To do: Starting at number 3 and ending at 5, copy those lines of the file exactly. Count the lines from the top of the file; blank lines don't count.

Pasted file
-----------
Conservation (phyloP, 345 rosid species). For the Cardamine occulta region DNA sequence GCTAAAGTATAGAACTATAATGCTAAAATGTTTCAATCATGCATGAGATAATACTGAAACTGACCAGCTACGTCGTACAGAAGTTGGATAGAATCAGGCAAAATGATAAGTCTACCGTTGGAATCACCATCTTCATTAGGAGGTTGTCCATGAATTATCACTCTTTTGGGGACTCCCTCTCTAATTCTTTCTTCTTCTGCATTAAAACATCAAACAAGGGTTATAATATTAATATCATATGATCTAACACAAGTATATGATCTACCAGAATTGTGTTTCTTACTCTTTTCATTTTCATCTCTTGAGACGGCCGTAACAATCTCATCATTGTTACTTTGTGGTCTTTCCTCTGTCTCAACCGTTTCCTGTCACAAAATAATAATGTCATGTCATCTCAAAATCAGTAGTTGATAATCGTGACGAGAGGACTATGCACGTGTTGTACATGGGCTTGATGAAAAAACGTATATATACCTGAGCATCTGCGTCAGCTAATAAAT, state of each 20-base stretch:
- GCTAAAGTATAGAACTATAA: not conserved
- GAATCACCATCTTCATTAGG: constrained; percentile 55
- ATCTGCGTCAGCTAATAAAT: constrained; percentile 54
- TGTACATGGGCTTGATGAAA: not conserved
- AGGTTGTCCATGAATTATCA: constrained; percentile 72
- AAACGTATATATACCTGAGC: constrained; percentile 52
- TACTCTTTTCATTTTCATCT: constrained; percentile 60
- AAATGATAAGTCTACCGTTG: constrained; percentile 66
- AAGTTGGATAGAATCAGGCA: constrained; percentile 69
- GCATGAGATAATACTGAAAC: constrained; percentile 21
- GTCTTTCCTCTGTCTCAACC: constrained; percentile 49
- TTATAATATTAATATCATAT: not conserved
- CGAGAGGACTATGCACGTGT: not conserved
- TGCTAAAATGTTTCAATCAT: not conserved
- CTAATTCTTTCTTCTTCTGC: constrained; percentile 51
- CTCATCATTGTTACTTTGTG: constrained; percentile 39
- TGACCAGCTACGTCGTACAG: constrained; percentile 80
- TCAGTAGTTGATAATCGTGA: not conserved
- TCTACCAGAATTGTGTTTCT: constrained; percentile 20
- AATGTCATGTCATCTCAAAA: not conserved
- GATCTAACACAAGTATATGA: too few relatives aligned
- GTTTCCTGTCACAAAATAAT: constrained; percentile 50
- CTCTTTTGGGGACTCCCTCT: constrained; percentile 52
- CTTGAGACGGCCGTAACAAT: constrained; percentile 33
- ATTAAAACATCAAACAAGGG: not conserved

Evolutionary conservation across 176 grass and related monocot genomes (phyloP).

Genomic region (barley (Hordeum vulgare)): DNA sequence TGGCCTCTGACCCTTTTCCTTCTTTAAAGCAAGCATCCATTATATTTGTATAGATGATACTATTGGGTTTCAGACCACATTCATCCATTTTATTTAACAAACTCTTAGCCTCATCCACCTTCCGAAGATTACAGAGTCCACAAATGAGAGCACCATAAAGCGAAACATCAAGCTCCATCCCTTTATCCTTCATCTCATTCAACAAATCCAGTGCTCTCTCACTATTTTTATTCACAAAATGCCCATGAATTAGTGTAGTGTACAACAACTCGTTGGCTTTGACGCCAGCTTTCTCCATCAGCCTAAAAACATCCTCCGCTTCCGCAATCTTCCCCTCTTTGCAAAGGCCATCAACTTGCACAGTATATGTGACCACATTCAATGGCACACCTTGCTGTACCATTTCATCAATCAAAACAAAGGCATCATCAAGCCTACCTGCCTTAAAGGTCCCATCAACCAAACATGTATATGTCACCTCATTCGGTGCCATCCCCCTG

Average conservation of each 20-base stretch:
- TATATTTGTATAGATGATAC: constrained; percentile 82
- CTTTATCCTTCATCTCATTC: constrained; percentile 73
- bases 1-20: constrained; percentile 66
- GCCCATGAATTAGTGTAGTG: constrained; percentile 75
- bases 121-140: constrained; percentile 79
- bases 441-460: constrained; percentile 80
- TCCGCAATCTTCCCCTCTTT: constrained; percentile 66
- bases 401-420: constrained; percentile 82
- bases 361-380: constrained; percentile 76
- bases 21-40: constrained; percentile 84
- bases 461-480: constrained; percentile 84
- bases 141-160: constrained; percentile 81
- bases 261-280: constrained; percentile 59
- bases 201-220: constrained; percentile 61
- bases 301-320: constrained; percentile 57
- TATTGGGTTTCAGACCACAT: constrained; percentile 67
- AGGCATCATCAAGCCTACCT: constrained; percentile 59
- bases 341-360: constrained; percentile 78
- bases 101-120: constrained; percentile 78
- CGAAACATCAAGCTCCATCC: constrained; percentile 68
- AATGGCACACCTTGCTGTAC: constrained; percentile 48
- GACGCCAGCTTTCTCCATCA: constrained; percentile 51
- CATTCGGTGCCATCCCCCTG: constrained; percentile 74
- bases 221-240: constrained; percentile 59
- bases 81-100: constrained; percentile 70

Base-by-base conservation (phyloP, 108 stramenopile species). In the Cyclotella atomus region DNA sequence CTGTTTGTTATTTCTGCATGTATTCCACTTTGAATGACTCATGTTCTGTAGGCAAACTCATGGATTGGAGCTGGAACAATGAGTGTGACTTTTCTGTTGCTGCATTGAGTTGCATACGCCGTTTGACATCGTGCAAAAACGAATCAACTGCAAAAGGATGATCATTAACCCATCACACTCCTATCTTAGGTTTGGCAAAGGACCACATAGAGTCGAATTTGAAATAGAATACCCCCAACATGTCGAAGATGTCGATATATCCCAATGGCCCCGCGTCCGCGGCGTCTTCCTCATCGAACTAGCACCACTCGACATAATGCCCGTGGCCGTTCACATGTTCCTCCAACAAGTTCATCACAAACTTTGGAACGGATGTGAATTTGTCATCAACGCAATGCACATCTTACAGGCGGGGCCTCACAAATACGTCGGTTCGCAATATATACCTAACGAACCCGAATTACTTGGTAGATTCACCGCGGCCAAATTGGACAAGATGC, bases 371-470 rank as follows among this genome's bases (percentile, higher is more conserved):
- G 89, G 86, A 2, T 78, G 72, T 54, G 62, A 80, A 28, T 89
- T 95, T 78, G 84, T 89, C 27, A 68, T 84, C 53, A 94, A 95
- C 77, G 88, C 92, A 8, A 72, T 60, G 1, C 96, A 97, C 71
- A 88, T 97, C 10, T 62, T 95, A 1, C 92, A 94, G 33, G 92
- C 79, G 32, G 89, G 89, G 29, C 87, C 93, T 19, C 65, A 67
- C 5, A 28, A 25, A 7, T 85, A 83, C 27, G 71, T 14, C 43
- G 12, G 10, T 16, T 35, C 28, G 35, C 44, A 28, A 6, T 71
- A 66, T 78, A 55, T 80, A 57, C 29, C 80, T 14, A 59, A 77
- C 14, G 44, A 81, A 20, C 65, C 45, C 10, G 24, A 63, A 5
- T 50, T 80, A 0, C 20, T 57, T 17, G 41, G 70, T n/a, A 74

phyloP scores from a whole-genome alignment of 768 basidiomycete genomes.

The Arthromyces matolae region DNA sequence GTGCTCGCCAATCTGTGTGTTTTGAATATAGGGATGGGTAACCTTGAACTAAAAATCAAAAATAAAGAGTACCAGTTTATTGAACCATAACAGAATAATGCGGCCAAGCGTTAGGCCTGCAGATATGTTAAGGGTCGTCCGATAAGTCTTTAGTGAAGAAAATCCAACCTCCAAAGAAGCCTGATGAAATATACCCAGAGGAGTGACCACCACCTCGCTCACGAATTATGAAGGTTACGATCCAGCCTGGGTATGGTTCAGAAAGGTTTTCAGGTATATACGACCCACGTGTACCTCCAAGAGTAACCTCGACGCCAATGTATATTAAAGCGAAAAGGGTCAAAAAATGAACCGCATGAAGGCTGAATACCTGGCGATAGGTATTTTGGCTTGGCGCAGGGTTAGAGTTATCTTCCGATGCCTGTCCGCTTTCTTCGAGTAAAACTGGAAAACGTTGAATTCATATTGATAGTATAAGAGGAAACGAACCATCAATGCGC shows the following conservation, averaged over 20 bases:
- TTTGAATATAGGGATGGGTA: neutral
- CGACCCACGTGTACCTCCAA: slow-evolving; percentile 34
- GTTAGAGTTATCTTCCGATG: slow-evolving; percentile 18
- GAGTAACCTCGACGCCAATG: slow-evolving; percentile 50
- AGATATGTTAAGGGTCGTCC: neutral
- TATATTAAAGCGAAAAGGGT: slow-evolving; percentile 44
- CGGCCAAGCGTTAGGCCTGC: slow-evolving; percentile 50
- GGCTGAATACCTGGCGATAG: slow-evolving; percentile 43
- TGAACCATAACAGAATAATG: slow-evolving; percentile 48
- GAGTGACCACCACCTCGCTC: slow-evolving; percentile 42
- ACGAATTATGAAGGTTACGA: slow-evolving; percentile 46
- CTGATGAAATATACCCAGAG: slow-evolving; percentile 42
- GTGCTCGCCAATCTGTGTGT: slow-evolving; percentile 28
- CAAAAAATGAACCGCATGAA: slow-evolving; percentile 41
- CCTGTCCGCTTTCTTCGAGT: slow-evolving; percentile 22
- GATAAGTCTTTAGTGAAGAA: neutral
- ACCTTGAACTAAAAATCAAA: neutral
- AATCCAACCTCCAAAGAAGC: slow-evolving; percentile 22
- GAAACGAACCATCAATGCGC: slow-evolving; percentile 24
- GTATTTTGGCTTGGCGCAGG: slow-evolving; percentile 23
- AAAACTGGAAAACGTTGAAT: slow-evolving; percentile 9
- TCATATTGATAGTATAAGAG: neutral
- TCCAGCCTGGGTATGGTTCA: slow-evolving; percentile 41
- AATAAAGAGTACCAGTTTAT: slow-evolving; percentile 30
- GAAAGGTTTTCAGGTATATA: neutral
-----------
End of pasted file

- GAATCACCATCTTCATTAGG: constrained; percentile 55
- ATCTGCGTCAGCTAATAAAT: constrained; percentile 54
- TGTACATGGGCTTGATGAAA: not conserved